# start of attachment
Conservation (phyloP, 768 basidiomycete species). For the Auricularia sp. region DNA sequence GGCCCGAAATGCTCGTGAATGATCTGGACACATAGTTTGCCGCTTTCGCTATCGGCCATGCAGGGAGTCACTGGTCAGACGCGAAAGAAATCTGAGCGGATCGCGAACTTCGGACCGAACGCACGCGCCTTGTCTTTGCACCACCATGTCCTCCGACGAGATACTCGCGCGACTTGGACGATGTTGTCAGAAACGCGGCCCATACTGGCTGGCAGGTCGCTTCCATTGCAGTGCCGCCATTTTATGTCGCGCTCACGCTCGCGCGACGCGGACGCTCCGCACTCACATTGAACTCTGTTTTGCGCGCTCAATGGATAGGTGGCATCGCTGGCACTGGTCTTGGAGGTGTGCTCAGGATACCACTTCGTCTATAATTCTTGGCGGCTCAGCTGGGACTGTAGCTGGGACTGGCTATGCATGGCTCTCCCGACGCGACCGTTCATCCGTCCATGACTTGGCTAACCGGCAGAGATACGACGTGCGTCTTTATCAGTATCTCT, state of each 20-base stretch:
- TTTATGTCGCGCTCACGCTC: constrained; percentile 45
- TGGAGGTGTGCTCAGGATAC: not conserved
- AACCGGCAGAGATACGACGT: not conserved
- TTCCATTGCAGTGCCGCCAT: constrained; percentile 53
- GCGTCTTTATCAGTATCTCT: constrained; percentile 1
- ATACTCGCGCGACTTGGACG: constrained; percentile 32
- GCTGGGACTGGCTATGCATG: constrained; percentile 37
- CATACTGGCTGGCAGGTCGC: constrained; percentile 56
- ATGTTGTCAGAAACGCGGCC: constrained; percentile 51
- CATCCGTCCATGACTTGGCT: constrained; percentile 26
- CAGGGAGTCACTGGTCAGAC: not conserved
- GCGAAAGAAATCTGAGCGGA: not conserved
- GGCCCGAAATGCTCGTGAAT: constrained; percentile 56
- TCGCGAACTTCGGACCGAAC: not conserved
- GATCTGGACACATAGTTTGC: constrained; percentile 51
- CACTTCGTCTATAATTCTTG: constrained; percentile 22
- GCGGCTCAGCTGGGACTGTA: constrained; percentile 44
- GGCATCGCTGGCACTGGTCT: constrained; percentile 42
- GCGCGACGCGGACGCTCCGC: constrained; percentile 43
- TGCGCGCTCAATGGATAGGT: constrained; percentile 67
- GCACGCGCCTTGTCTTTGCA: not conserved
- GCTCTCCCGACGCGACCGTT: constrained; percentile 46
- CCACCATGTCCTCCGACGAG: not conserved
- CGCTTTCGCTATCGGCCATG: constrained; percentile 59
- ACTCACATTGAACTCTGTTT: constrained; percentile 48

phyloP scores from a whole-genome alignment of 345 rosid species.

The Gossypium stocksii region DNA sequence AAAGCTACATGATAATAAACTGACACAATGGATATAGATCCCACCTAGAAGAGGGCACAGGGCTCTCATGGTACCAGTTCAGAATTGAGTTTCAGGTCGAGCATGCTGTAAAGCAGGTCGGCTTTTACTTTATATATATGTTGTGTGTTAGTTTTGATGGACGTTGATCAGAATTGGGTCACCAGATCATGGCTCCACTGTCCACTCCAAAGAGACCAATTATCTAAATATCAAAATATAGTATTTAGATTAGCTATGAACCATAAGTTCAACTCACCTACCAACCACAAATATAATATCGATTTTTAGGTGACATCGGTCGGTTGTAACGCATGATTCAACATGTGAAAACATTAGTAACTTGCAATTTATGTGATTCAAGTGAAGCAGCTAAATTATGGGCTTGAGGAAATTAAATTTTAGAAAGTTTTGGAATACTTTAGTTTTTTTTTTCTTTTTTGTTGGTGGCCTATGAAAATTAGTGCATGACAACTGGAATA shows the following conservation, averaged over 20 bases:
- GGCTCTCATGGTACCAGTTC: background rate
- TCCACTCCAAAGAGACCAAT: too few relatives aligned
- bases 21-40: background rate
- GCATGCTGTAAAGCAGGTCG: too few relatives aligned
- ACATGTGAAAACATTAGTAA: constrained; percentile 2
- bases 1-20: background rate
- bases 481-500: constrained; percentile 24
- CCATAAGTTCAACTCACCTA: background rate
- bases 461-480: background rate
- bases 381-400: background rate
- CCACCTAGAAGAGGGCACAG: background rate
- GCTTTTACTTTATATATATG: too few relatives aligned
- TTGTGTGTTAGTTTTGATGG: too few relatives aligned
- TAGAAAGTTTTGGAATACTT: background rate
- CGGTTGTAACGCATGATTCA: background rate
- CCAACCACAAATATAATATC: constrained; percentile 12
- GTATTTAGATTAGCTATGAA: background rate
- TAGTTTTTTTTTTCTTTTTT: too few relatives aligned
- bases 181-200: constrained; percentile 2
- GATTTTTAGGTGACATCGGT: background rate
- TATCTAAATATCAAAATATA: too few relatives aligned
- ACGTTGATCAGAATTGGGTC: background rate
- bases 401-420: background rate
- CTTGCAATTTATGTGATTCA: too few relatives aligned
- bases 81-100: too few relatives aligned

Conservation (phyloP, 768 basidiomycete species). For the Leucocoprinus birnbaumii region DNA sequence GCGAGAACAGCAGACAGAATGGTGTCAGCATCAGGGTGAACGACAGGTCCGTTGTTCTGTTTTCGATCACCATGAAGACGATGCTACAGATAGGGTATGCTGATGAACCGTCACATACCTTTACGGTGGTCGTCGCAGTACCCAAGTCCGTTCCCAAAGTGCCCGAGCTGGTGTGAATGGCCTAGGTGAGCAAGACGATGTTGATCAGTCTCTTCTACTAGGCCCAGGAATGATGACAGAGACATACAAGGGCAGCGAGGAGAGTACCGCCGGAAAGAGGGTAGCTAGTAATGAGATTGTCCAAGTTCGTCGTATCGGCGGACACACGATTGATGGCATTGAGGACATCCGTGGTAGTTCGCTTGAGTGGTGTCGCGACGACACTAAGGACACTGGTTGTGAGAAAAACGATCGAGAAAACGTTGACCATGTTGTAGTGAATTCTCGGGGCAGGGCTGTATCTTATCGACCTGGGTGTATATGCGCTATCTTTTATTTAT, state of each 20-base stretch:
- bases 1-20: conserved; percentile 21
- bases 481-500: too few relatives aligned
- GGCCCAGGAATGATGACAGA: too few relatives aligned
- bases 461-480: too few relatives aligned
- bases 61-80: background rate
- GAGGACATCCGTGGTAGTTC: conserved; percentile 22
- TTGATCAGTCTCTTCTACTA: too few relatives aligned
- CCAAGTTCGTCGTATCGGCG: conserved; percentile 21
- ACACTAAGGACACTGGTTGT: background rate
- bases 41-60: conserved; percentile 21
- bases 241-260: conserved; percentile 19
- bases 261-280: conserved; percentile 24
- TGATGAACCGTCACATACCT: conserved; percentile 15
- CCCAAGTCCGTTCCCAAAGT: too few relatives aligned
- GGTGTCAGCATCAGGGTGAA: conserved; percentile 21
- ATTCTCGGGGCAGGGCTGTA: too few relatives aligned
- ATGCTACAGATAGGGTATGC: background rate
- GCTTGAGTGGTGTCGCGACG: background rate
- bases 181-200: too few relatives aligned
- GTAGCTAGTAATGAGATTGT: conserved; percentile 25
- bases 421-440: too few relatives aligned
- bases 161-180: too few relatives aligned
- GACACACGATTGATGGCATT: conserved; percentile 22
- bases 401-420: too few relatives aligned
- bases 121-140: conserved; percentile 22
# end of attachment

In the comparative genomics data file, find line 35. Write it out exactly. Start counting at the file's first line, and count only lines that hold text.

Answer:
- bases 481-500: constrained; percentile 24